If running the game for a group I'd like to make 3 maps, one showing tribal boundries, sacred sites, good hunting grounds, the second showing settlers farms, outposts and grazing areas, the third map being an overall map which only includes details as they become known to all players. In regular warfare the combatants are usually after the same areas for the same tactical reasons, but I think not knowing which areas the enemy is interested in attacking/controlling could be interesting.

I'm thinking something like 5-20 combatants per side for most the raids a few larger raids with double that amount and somewhere between 50 and 100 a side in the final battle.
I'd need a few civillians, some cattle and sheep too, not to mention terrain.
« Last Edit: January 10, 2018, 11:45:26 AM by Munindk »

Offline von Lucky

  • galactic brain
  • Posts: 7305
    • Donner und Blitzen Wargaming
Re: Australian Frontier Wars - update 10JAN18
« Reply #36 on: January 10, 2018, 12:03:53 PM »
Not a bad idea for a campaign - simple and yet complex.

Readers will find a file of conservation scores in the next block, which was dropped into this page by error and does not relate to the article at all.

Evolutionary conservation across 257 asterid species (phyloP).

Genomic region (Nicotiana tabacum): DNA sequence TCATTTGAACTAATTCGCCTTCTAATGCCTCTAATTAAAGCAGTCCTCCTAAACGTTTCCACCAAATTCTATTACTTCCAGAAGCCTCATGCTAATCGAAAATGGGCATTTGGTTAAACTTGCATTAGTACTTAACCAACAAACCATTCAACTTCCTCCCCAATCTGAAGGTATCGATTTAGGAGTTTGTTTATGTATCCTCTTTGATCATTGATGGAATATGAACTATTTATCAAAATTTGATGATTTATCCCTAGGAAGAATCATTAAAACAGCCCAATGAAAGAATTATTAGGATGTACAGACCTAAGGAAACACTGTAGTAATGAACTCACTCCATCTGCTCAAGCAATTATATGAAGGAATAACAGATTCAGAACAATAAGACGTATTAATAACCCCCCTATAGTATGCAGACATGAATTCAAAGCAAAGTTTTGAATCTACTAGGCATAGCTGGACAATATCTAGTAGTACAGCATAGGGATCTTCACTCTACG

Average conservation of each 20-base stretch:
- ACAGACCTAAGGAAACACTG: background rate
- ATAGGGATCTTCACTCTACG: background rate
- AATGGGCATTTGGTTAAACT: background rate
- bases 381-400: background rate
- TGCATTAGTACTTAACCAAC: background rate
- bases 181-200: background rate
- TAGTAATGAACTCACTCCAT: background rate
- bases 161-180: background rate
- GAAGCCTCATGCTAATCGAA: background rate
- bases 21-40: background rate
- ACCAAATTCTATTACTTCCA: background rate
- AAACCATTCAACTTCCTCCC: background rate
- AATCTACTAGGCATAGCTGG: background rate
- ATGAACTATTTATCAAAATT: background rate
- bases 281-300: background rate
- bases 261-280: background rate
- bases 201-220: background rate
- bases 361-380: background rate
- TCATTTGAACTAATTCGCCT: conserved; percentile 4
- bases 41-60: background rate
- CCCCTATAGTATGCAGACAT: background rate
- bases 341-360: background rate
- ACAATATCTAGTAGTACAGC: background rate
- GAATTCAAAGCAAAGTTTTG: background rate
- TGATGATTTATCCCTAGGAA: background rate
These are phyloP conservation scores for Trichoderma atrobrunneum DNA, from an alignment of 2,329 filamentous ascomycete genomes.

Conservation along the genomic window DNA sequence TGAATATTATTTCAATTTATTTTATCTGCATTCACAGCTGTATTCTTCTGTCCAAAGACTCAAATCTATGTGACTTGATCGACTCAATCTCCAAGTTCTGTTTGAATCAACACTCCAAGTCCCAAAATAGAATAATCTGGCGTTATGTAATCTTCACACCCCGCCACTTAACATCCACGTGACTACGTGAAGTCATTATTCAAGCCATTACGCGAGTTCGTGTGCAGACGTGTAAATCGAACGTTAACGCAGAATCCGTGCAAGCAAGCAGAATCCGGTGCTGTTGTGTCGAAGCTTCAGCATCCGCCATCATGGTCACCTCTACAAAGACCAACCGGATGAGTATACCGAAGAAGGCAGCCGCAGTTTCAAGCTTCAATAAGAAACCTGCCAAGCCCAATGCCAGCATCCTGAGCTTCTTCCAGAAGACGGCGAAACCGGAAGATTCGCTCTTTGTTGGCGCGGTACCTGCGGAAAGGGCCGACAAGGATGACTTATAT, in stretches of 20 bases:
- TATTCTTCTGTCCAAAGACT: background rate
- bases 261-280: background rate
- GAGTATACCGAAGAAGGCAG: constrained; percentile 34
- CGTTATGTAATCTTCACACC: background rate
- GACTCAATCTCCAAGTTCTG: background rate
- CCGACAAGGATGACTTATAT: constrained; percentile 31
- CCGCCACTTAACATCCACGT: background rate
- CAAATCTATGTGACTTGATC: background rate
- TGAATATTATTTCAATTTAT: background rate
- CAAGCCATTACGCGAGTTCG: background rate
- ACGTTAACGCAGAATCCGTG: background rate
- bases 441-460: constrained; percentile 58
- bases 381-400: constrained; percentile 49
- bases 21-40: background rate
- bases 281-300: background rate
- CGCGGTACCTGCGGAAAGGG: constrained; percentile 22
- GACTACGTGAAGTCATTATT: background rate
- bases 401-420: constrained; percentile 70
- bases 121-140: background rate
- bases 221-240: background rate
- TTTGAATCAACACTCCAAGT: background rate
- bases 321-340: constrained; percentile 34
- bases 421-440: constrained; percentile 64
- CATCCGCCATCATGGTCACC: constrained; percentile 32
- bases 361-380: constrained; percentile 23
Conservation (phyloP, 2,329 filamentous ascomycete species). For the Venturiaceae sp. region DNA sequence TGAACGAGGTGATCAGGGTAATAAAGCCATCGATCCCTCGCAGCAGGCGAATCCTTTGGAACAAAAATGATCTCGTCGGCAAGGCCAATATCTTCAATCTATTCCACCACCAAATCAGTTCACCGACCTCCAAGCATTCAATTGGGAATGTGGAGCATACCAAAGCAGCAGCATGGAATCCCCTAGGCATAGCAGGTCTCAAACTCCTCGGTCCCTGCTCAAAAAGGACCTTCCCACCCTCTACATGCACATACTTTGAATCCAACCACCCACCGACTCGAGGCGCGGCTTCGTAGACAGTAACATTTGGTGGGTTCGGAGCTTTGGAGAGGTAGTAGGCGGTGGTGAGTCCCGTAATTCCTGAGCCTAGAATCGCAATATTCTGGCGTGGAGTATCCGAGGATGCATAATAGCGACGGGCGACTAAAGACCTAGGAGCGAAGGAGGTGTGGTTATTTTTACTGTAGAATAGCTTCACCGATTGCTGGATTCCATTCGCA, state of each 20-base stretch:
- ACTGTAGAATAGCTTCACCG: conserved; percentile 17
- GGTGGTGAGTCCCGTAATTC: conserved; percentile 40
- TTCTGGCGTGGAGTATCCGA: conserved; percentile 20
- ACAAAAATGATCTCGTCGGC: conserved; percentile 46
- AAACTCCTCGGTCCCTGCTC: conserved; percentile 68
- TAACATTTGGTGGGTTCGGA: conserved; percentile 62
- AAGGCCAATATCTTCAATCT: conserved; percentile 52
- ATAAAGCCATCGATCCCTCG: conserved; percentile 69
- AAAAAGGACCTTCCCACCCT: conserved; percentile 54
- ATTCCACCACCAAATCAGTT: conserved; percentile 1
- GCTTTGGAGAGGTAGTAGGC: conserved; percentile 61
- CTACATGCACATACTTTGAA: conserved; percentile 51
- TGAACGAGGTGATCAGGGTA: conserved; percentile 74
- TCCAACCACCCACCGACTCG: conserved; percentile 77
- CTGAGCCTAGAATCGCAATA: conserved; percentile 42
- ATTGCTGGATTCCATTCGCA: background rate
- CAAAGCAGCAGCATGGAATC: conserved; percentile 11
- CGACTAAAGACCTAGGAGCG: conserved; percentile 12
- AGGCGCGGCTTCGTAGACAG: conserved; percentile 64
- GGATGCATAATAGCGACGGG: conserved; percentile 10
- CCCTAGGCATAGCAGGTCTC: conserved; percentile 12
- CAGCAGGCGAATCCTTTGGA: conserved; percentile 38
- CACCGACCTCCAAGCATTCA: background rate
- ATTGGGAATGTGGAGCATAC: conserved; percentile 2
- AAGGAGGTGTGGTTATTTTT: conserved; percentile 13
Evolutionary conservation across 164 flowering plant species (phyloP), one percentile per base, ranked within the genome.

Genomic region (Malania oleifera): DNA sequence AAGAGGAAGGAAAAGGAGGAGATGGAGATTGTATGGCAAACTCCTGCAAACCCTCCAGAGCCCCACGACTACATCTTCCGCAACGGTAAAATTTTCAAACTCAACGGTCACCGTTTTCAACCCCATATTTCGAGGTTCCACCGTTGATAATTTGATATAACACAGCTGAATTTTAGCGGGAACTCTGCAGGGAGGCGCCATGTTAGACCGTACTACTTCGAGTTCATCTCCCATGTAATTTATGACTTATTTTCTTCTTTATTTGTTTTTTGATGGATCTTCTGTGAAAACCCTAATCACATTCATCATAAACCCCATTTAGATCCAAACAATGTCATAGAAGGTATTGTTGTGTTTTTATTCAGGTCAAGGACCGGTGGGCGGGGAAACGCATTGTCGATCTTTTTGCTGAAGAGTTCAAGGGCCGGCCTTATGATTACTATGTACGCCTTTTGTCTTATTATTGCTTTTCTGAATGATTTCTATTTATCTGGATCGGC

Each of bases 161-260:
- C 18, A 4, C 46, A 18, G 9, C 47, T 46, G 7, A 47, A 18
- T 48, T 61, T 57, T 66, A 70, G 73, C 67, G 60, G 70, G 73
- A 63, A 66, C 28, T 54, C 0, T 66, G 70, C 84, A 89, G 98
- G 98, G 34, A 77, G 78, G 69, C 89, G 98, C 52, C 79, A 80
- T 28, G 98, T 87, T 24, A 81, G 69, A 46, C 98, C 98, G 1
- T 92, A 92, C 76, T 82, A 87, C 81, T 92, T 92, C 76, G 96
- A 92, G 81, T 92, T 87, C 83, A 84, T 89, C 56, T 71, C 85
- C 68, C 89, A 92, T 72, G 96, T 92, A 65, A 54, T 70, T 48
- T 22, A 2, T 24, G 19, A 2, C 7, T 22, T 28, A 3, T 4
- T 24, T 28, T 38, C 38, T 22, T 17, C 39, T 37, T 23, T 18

- Karsten

"Imagination is the only weapon in the war against reality."
- Lewis Carroll, Alice in Wonderland

Blog: Donner und Blitzen

Offline Happy Wanderer

  • mad scientist
  • Posts: 802
Re: Australian Frontier Wars - update 10JAN18
« Reply #37 on: January 10, 2018, 01:51:51 PM »
Some really good ideas in there Munindk - very interesting.

You are right that by the 1830s -1840s greater organised resistance made conflict more widespread and sustained. Weapon technology had not advanced and the smoothbore musket/carbine was still predominant in colonial forces, unlike the dominance breechloading and repeating weapons would have in the later half of the century in places like Africa, North America as well as Northern parts of Australia.

Even though weapon technologies remained largely unchanged the mounted trooper tilted the battle space in favour of the colonial forces when pursuit took hold and this was a major factor in countering the natural cross country advantages the aboriginal forces initially, and to a degree, always had.

It is also clear by the 1830s -1840s that tribal clans/bands became well aware of the impact white settlement had and what was in store for them if they did not resist, so the intensity of confrontation rose on both sides as the stakes became higher. Therefore, relative to the aboriginal coalition clan sizes and/or larger tribe populations, extended periods of warfare were more sustainable than in the initial confrontations around the turn of the 19th century.